Commentary

Brand Purity Lessons From Grandmother

My grandmother's canning closet was a place of wonder for me as a child. Rows and rows of clear, unlabeled glass Ball jars displayed their treasures: peach halves floating in their own juices, crimson salsas and pickles nestled with dill stalks. My grandmother had created something instinctive, involving and one people wanted to identify with -- a recipe for Brand Purity.

By purity I don't mean innocence or fragrance-free, recycled, or without trans-fat or animal testing. I mean freedom from adulteration or contamination.

Pure brands are instinctive because they grab you by the gut and you reach for them almost without thinking, like the smooth shell of an iPad or curving hood of a Mustang. Pure brands are involving. The experience keeps you coming back for more. Starbucks advertises very little and can rely on a logo without its name because the experience immerses you and draws you back. Pure brands are identifying. We're proud to associate, own and shout about them to anyone who will listen. People pay a lot to have A&F stitched across their chests and will tweet about their latest purchase.

The First Leg - Instinctive

IBM's transformation to a service company is a success story in itself, but its purpose-driven brand idea keeps people focused on a bright shiny object that everyone wants a piece of -- a Smarter Planet. With an instantly recognizable visual language and playful iconography, the brand communicates multiple complex stories in a manner that is appealing to both CEOs and young mothers. IBM analysts estimate Smarter Planet has expanded its market potential by as much as 40% globally or $2.3 billion.

Instinctive Lessons learned:

  • Less is more, stripped down is beautiful and essential to success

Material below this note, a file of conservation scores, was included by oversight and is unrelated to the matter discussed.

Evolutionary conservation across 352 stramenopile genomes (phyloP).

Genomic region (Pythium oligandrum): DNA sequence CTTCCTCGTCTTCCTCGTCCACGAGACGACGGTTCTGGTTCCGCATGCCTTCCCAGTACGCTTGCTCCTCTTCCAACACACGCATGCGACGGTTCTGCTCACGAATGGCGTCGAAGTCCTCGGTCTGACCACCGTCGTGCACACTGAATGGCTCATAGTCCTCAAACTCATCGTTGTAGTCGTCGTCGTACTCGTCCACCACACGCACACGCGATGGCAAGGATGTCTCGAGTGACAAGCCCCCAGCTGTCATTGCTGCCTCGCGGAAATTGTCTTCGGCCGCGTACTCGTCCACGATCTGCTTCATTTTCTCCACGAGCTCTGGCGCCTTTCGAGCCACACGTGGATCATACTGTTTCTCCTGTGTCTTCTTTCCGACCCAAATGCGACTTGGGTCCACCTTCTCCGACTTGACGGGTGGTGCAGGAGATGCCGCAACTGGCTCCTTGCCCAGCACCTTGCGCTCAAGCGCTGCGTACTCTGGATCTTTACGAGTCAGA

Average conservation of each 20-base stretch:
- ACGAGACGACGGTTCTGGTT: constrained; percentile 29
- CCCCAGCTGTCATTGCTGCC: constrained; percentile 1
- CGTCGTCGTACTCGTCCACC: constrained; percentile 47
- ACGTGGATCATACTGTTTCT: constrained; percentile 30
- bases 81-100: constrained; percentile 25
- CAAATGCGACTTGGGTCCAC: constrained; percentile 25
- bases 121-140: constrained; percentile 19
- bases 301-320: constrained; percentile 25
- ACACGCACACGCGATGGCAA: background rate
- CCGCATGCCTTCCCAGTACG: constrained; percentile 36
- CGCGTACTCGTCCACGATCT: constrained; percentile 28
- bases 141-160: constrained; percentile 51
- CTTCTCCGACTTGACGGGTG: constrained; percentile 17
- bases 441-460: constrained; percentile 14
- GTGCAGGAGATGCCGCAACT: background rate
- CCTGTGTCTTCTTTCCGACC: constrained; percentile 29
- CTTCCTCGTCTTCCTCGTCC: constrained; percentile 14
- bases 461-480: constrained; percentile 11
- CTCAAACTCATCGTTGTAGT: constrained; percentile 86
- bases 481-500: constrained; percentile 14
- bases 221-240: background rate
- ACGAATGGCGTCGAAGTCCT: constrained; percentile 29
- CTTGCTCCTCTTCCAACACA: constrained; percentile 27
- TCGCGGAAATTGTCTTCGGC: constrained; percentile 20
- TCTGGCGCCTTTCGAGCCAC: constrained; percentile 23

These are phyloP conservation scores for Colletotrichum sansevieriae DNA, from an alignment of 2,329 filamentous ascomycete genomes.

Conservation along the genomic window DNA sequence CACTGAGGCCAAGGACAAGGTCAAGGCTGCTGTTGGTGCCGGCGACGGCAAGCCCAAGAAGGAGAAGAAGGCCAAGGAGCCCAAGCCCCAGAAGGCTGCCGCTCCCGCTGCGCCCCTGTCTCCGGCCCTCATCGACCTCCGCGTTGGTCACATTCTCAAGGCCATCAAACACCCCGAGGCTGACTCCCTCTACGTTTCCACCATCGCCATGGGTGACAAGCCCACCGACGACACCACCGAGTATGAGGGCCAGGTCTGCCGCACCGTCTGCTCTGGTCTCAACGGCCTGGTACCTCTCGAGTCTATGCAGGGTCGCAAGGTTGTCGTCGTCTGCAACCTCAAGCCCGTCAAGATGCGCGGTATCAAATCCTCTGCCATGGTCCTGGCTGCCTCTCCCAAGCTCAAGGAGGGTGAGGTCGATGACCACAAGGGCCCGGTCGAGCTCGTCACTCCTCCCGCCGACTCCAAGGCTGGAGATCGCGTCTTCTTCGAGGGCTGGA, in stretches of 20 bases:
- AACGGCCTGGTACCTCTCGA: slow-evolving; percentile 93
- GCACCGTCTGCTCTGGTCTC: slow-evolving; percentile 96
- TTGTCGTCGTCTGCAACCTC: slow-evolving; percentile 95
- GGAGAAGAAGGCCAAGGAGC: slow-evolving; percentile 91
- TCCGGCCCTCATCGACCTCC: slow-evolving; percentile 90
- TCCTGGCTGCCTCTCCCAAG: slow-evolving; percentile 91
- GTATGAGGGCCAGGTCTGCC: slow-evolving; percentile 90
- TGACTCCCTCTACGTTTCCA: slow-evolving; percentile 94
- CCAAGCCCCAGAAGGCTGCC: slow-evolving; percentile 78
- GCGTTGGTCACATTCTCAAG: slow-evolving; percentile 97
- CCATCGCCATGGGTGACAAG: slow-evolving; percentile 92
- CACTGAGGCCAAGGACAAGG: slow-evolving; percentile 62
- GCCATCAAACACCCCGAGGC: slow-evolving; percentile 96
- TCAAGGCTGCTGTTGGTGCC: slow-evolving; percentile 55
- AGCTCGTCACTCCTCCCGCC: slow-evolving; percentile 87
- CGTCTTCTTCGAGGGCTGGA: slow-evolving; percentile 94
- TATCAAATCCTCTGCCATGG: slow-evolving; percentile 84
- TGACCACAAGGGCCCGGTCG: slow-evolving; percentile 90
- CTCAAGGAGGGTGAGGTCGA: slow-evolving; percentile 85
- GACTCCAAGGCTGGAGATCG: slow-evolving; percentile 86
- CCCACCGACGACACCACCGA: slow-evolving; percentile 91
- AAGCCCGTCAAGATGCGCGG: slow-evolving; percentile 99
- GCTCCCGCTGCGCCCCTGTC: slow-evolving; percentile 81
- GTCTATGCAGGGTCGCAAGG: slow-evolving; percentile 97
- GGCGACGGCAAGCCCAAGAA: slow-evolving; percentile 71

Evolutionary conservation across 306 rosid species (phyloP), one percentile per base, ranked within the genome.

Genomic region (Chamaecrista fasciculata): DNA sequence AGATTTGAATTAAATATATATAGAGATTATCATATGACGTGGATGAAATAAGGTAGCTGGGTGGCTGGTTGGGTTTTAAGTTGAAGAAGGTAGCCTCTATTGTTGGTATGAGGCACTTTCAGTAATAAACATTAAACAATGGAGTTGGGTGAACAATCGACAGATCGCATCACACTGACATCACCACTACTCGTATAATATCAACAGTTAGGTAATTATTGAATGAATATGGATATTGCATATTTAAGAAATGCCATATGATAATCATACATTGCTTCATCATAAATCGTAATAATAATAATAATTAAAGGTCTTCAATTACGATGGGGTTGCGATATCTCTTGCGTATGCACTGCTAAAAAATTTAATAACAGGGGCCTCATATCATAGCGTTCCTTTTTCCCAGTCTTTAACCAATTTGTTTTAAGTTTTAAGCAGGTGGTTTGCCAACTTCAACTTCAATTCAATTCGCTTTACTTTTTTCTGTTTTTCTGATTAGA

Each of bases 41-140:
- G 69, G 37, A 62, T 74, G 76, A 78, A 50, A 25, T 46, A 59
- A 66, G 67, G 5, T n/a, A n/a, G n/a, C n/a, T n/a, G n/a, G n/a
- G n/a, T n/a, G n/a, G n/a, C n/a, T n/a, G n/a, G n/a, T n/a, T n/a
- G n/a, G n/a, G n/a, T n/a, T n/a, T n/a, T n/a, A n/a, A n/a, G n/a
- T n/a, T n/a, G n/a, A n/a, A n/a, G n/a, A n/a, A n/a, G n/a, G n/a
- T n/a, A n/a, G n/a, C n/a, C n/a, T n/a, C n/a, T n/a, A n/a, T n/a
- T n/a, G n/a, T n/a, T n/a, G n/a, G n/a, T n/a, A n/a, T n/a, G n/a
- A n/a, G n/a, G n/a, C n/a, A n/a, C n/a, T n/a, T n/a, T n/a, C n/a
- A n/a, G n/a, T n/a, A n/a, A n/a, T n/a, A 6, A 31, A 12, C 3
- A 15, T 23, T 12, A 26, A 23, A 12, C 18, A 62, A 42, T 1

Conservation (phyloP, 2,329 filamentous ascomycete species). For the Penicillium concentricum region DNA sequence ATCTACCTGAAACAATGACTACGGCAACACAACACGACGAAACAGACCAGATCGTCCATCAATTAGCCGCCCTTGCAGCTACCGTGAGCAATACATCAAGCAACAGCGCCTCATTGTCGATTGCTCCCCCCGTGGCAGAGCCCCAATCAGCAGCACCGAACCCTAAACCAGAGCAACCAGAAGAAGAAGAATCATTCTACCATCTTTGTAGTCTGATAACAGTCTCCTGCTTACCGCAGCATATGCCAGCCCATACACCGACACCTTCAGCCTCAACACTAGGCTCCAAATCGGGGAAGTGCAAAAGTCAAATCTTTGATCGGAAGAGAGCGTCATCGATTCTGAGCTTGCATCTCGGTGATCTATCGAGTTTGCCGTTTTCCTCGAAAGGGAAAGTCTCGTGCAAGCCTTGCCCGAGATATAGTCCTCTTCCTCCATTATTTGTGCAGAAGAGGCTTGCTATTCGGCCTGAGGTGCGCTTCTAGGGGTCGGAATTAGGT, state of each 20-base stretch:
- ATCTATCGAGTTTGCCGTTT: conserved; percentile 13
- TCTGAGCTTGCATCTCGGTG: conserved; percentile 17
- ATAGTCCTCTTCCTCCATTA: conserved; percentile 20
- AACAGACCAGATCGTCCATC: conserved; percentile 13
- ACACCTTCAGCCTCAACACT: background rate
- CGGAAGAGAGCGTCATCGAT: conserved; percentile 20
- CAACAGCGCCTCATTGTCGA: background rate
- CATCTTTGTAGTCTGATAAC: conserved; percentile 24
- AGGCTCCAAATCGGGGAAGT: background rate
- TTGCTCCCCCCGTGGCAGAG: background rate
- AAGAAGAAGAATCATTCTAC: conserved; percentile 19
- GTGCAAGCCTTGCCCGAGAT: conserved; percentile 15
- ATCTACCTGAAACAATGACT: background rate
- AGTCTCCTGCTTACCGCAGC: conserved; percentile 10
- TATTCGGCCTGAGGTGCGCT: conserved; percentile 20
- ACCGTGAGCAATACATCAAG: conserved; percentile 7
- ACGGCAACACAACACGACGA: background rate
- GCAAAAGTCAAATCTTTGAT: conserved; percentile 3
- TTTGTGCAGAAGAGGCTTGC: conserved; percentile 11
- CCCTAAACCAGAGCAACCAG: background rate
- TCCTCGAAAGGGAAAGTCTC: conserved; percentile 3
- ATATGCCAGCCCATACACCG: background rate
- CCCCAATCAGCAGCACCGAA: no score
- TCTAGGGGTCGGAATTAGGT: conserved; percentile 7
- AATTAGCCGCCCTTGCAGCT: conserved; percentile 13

• Instinctive is not simplistic, but rather simple to connect with and comprehend
  • Instinctive requires flexibility and variety within a tight frame -- free from adulteration or contamination

The Second Leg - Involving

To keep us coming back, pure brands deliver a consistently rewarding experience.

FAGE Total practically created the Greek yogurt market in the USA. The brand experience is instinctive and involving. The graphic design is clean, the product is unexpectedly rich and creamy, and only experienced after peeling back wax paper. Online, the FAGE Community Cookbook extends engagement with recipes submitted by loyal users - from apple brulee to guacamole. According to SymphonyIRI Group, October 2010, 52-week sales for FAGE Total yogurt were up 57%.

Involving Lessons Learned:

  • Consistently delivers every time
  • Small acts can create rituals
  • Leverage fans to engage others

The Third Leg - Identifying

To be identifying, Pure Brands need to deliver on the first and second leg of human desire. Brand fanatics do the work of advertising for you and as social media has shown, are decidedly more effective at converting new users.

Mrs. Meyers Clean Day is largely responsible for creating the luxury cleaning products category. The company mantra, "There has to be a better way," and quirky type-driven pastel packaging have struck a chord with women and retailers around the country, declaring 'I'm worth up to 30% for a fragrant and earth-friendly experience.'

Kim Chisholm, VP of marketing, says: "Our most successful marketing programs allow consumers to experience the product." They set up hand washing stations in key markets and turned San Francisco's Ghirardelli fountain into a giant sink. Employing 53 bloggers from the Social Moms Network, Mrs. Meyers generated 7.68 million tweets by asking women to share their best ideas for a cleaner and greener home. The retail demand from behemoths like Target and Whole Foods -- coupled with the recent sale to S.C. Johnson and Sons for an undisclosed amount -- proves how identifying this brand has become in 10 years.

Identifying Lessons Learned:

  • It's about them and not about you.
  • Everyday can be a source of status
  • Instinctive + Involving leads to Identity

Brands don't need new and improved claims, distressed type or huge advertising budgets to create instinctive, involving and identifying experiences. Brand Purity takes restraint and clarity of purpose, but the payoff is worth the investment.

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